Note to Michigan's Tourism Lobbyist: GEICO Pays For Its Own Advertising and You Should Too

Michigan taxpayers are paying for something private businesses normally pay for themselves

The Michigan Lodging and Tourism Industry Association has issued a statement disagreeing with the Mackinac Center for Public Policy over an argument that the center did not make. The association says it is responding to a new Mackinac Center analysis that finds government tourism promotion an ineffective use of taxpayers dollars.

However, the association’s response does not address the evidence or methodology presented in the Mackinac Center analysis, presents no evidence of its own to rebut the findings, and makes no argument relevant to the issue of government funding PR campaigns that benefit a particular industry.

The trade group's statement instead attempts to distract policymakers and the public with a diversion, erecting and then knocking down an absurd straw man argument.

The Mackinac Center report was released on June 1 and is part of a larger study coming out in the fall. It uses a statistical analysis to separate out all the different factors that increase tourism industry activity in a state with the goal of answering this question: How much more tourism and lodging business exists in Michigan because state government spends money promoting the industry, compared to the amount that would exist without this government spending?

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The analysis indicates that a $1 increase in government tourism spending generates a 1 penny increase in business for the state's motel and hotel industry. So if next year the state spends an additional $4 million on "Pure Michigan" ads and related promotions, the statewide industry can expect to collect an additional $40,000 from customers.

The Legislature appropriated $29 million for the Pure Michigan tourism advertising campaign in 2015, and $33 million has been proposed for next year. The question for policymakers is whether those dollars could add more value for taxpayers and Michigan's economy if they were spent on something different, like roads, or a tax cut that lets families and small businesses keep more of their money.

There is no question that hotel and motel owners appreciate the extra business generated by the indirect government subsidies – so much so that the president of their trade group has shown himself willing to engage in rhetorical mischief to keep them coming. In his rejoinder to the Mackinac Center's finding, Steve Yencich, president and CEO of the Michigan Lodging and Tourism Association, conflated private- and public-sector advertising, pointing to the GEICO insurance company ads as evidence that advertising works.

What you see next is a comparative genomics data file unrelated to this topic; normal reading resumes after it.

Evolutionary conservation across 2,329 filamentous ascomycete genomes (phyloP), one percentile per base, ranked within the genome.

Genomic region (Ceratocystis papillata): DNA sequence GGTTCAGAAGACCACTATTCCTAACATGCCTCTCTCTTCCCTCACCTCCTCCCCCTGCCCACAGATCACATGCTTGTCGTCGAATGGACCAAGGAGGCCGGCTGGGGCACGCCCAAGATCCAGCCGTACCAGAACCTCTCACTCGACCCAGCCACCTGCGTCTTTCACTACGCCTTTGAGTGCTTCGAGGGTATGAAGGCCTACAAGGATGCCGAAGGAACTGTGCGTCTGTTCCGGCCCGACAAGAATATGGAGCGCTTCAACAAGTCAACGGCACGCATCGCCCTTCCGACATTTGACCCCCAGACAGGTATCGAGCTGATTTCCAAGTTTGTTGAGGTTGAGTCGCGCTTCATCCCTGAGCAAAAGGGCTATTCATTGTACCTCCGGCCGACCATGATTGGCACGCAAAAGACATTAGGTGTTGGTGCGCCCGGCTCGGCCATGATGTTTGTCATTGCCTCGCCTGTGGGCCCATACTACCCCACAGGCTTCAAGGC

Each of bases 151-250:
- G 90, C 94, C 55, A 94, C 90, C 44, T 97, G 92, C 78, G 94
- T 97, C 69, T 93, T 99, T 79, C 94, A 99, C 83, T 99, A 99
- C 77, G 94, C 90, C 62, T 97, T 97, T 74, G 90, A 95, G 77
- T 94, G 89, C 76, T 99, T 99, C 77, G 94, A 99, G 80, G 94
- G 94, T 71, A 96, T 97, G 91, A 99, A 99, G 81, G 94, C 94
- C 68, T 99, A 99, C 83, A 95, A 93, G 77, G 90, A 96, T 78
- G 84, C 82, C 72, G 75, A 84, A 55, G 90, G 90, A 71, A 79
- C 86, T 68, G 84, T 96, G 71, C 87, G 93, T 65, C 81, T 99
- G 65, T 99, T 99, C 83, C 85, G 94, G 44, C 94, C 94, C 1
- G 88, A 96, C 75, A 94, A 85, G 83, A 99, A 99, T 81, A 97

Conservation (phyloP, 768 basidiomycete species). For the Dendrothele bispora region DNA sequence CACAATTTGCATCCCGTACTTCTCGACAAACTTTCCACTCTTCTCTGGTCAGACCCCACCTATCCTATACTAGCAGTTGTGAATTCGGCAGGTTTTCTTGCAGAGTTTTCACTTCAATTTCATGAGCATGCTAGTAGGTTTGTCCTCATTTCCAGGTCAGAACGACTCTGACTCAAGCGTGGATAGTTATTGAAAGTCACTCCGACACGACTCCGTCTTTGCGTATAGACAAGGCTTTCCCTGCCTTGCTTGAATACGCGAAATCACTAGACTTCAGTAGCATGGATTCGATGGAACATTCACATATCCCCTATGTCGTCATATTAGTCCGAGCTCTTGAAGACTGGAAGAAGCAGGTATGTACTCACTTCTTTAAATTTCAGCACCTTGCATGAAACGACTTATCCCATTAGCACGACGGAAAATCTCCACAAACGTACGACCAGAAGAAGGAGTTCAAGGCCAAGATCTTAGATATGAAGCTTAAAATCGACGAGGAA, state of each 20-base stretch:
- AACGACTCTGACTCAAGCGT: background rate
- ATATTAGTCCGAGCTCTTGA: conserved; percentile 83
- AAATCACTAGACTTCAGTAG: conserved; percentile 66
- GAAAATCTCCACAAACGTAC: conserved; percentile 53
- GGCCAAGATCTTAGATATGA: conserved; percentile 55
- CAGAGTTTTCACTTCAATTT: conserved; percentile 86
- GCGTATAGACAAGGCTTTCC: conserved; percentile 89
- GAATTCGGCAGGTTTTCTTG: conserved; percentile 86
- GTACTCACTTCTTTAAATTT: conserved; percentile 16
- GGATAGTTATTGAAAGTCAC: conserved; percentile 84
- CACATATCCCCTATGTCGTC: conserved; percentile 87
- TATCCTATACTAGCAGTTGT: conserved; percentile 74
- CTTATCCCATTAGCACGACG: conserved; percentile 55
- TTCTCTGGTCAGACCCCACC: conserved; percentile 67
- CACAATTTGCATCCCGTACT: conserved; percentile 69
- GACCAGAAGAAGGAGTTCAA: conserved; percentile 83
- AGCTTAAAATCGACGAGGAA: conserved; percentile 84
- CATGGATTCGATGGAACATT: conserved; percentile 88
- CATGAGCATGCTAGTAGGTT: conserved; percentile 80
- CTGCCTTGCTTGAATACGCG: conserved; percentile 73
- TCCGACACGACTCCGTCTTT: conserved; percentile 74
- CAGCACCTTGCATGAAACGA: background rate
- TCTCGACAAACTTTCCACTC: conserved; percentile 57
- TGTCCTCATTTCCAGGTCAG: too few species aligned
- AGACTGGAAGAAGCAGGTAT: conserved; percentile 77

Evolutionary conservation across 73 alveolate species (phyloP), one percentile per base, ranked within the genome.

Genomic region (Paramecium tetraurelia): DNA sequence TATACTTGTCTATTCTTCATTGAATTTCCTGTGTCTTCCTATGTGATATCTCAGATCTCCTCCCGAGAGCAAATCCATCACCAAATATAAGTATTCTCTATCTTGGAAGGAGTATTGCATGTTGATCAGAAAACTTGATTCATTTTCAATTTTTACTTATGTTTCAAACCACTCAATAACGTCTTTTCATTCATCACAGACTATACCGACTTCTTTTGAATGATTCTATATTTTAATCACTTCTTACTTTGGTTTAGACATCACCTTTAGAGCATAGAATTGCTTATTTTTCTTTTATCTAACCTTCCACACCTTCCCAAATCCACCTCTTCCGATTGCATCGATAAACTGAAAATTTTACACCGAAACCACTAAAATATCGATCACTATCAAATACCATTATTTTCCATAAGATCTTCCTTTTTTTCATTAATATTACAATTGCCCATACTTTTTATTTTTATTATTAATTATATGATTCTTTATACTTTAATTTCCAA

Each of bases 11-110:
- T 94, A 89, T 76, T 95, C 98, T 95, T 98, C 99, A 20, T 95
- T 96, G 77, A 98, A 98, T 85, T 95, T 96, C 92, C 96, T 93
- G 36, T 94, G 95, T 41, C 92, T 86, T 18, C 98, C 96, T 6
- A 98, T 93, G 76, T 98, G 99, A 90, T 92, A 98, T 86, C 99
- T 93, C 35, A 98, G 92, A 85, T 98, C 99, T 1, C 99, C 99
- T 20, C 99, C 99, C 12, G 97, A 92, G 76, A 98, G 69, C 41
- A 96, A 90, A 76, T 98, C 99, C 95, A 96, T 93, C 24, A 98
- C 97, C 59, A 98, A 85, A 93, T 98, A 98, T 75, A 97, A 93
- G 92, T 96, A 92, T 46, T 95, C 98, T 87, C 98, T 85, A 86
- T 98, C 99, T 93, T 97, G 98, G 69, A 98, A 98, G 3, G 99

Clearly a well-executed private advertising campaign promoting a particular firm can boost the company's revenues and profits. GEICO would not spend a dollar on ads unless it expected to get back more than a dollar in additional profit.

But that is a completely different issue from whether a generic government ad campaign promoting a particular industry is a good deal for taxpayers. The proper analogy would be a government ad campaign promoting the concept of car insurance. GEICO would surely appreciate the modest amount of extra business this might send its way, but few taxpayers would consider this a good use of their hard-earned money.

Similarly, Mackinac Center analysts found that state tourism promotion does benefit the motel and hotel industry, even if the benefit is embarrassingly small. The net effect for taxpayers, however, was very, very negative. Those advertising dollars have to come from somewhere, and the cost of funding the ads outweigh the net benefits derived from them.

If generic tourism promotion were as effective as the industry claims we would expect to see its members eager to buy lots of it. Instead, a few years ago they discussed the idea and rejected it. In a 2007-2011 “Michigan Tourism Strategic Plan” authored by the Michigan Tourism Industry Planning Council with help from Travel Michigan and Michigan State University, the authors wrote:

“There is absolutely no industry support for a broad-based industry self-assessment approach to generate sufficient monies to fund Travel Michigan. Last year, TICOM created a special task force to explore such an approach. Without exception, representatives from a variety of tourism industry segments indicated their members and/or Boards would strongly oppose such an approach.” (See page 40.)

In other words, members of the tourism industry like free money, and although they don’t think it’s worth spending their own money on, welcome any crumbs that may drop into their own laps from someone else paying for generic ads promoting their industry.

Similarly, given their frequency, GEICO clearly finds it worthwhile to spend its own money running GEICO ads. The insurer would probably be less willing to spend its own money running ads for the industry in general — but wouldn’t mind if someone else’s money were used.

It is worth noting here that the Mackinac Center’s model is completely transparent, and its authors are happy to explain how it works in detail. The Mackinac Center will make the model’s computer code available when the study is published, and the data is already publicly available. We only wish that Travel Michigan (the state's tourism arm), the Michigan Economic Development Corporation or any other institution that purports a positive return from taxpayer funded tourism promotion would be as transparent.

Editor's note: This story has been modified since it was originally posted.

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See also:

Pure Michigan Scare Tactics

Tourism Industry Declined to Support Pure Michigan

State Tourism Spending Ineffective


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